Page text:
An uncreative week

Unusually for me, this week I lost my crafty mojo. There’s a few things I could site as disrupting my energy flow, and I have taken note. But even when you know why, although I believe you can work on it, you can’t necessarily click your creativity switch straight back on. Continue reading “An uncreative week”

Feeling Woolly

Firstly, thank you to everyone who completed my yarn colour survey. Your answers were very helpful and I’ve acted on what I learned from some of them already.

Last week I was also talking about the goals I set for this year that I’m not keeping up with. Since then I’ve been keeping an eye on what I’m doing/not doing to achieve them and come to the conclusion I’m being far too woolly.

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No, not this sort of woolly.

Right now a lot of things – not just those goals – that aren’t happening, because I’ve so much to do. Everything’s tumbling around in my head in a big woolly mess and as a result I’m overwhelmed by just the thoughts about how much I need to do. To untangle the threads, I’ve made a Next Step list – listing just the next thing I have to do for everything, prioritising it then getting on with working through the list and not thinking about any of the following steps until I’ve completed the first.

Another place I’m being far too woolly is in designing sweaters.

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I’ve now designed two, but not written a pattern for them, because I scribble everything on scraps of paper as I go along. Even when I manage not to lose half the scraps or use a notebook, my writing’s so bad I can’t read half of what I’ve written.

In future I’m not going to allow myself to knit any part of a garment until I’ve typed up my notes on it and printed them out. That way, I’ll also be able to spot typos as I go along, rather than after the pattern is written – which is always harder.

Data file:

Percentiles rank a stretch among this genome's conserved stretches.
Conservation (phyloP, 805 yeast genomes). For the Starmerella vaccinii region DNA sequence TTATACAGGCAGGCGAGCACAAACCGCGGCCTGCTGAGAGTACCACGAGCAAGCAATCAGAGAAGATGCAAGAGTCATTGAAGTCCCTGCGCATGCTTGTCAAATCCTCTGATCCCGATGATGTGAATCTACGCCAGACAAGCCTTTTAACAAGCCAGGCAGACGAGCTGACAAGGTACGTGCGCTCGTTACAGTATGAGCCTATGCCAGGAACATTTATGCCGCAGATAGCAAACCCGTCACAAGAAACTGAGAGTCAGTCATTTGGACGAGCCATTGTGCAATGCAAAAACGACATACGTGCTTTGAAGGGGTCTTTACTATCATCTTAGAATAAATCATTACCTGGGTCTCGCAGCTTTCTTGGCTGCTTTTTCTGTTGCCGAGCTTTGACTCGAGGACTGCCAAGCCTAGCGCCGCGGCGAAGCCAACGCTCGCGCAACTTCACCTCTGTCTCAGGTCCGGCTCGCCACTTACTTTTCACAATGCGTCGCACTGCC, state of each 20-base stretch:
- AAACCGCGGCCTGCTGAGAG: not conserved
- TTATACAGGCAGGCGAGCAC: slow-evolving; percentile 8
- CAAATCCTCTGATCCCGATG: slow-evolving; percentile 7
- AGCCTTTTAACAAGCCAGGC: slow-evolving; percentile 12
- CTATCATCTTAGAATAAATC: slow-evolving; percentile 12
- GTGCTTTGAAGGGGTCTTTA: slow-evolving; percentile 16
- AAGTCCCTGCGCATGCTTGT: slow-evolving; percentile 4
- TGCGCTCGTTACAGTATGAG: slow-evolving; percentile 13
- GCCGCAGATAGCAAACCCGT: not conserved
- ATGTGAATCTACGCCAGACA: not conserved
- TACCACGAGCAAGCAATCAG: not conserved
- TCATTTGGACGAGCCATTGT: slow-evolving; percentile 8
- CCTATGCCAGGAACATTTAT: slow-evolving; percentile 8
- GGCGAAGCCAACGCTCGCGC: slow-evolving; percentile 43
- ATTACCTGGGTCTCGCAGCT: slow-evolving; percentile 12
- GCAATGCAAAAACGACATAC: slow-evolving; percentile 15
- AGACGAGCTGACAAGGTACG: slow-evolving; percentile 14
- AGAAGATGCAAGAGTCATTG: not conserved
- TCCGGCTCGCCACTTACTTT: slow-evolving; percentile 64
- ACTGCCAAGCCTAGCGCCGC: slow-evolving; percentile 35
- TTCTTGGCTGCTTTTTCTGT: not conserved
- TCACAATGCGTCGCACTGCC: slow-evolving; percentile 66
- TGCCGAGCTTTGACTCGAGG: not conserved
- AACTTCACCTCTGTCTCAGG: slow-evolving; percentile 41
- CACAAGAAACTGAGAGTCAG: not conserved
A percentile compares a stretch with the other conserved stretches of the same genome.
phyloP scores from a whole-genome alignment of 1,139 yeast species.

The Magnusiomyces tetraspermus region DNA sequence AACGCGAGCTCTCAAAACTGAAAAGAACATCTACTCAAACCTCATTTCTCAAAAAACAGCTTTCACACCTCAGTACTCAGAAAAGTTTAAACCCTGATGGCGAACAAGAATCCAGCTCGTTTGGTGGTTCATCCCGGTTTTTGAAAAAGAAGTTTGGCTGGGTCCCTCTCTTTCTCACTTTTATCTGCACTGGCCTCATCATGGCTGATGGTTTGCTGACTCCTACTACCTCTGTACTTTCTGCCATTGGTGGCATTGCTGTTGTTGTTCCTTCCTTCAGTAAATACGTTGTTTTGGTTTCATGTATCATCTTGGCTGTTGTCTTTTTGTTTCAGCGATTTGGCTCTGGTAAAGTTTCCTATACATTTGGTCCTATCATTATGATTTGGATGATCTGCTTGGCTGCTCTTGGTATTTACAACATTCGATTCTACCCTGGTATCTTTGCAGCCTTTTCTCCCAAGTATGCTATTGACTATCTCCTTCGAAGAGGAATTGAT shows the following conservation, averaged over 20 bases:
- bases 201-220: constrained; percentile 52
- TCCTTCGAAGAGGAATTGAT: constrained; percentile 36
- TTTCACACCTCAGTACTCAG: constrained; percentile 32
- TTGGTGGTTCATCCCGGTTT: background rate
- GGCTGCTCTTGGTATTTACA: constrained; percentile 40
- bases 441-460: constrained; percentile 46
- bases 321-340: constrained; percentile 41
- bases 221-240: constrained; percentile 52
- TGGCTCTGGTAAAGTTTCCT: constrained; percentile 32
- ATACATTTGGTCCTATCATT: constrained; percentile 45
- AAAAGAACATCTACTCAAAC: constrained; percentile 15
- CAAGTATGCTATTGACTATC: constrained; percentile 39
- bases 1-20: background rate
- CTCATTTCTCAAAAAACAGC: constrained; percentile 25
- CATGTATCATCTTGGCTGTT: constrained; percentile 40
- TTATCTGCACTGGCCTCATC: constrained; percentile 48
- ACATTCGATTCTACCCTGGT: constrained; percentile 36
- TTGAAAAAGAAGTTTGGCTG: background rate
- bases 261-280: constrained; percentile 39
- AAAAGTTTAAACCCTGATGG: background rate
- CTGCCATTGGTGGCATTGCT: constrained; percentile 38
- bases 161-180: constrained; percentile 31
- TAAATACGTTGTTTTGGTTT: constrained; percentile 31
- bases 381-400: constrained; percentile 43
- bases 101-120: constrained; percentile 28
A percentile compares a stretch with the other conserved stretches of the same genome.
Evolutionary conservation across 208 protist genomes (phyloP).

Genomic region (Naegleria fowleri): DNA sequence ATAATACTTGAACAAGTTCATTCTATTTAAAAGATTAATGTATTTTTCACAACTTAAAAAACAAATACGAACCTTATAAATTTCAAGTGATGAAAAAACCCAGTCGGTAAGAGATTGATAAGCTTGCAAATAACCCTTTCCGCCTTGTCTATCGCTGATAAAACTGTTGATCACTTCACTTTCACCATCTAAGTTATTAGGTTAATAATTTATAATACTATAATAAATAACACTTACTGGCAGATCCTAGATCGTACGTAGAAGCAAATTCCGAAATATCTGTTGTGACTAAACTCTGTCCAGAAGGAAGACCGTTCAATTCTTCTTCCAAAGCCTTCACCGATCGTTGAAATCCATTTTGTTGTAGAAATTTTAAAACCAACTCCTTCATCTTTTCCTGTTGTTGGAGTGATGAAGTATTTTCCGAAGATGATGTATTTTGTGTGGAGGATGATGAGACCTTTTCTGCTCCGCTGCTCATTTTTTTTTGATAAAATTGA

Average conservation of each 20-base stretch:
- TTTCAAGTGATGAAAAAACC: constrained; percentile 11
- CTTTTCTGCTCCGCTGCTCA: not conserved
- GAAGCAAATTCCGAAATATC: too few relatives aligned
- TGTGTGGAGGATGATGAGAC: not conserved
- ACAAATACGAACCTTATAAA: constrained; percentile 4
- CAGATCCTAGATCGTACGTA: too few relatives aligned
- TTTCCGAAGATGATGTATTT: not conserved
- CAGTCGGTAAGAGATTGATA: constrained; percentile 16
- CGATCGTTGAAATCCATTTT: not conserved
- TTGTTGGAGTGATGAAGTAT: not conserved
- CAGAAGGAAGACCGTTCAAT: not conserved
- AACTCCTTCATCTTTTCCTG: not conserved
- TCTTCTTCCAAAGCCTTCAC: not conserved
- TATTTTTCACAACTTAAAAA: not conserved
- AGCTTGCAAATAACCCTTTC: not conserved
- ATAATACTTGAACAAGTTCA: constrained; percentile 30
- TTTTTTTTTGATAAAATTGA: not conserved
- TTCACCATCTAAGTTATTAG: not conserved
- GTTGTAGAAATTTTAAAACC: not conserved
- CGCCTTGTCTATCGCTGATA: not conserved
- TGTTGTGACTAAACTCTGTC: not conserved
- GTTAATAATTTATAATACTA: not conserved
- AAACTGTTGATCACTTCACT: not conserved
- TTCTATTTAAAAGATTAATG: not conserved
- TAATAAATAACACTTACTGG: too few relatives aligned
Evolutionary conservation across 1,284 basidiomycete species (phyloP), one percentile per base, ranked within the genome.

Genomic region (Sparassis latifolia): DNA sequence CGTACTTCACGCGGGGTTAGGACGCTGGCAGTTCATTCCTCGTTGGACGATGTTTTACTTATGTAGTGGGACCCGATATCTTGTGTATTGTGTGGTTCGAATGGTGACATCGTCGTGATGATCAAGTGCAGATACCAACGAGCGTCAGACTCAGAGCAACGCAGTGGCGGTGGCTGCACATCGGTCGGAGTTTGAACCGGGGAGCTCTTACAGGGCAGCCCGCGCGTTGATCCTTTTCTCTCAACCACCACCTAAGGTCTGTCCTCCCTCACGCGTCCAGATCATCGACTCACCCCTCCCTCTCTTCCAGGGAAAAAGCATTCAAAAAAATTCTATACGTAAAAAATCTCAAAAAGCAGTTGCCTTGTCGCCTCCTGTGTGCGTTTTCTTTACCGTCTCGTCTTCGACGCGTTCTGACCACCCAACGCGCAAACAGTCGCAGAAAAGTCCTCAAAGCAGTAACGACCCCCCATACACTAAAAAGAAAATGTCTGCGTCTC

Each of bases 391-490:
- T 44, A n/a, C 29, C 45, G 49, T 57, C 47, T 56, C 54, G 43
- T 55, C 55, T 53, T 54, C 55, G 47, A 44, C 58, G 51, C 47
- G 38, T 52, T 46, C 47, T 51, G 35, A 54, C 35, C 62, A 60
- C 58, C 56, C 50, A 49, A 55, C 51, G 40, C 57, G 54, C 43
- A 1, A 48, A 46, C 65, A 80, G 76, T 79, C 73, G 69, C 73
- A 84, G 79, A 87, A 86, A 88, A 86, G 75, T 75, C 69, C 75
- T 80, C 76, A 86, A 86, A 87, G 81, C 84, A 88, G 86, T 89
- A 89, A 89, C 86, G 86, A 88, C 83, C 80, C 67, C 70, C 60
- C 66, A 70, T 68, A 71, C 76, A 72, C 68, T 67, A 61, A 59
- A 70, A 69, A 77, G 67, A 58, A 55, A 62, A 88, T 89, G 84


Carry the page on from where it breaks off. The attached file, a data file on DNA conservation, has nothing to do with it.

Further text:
I’m hoping these two things get me a bit more organised, but I’m wondering what else I could do. What do you do to regain focus when you’re feeling woolly?

Bekki Hill

Nine reasons NOT to set goals for your creative endeavours

Last week I blogged about reasons it’s good to set goals. And, whilst I believe goal setting can be incredibly useful and instramental to our achievements, I also believe there are times when it’s better not to set goals.  Here’s nine reasons why…

  1. If we’re too focussed on achievement we can forget to experiment – definitely something I’m weaning myself off at the moment.
  2. Having  too many goals can be overwhelming.
  3. Training ourselves to focus on achievement can literally train our brains out of being so creative.
  4. Sometimes we get so focussed on a goal we continue too chase after it when it would be better to let go.
  5. We can fail to take the learning from an experience if the minute we’ve completed one goal we head off too quickly after the next.
  6. We can fail to relax sufficiently because we’re always thinking about deadlines.
  7. We can be in such a hurry to hit a deadline that we fail to enjoy the journey.
  8. Goals can make us feel under pressure and pressure can reduce creativity – although sometimes it can increase it!
  9. The mere thought they’re setting goals can instantly switch off some people’s creativity.

Having made those points, I concede, it’s true that well set goals and being aware of the possible pitfalls can stop us falling into these traps. Also, if you’re working on goals with a good professional coach, this should also facilitate increased creative thought and not reduce it. However, all in all, because creativity demands an amount of free thought, I do believe there are times when not setting a goal – or setting very loose goals – can be the best thing for us.

What do you think? Has this post and my two previous goal setting posts, here and here, encouraged or discouraged you from setting goals? Or perhaps there’s another change they’ve helped influence? Either way I’d love to hear about it.

Bekki Hill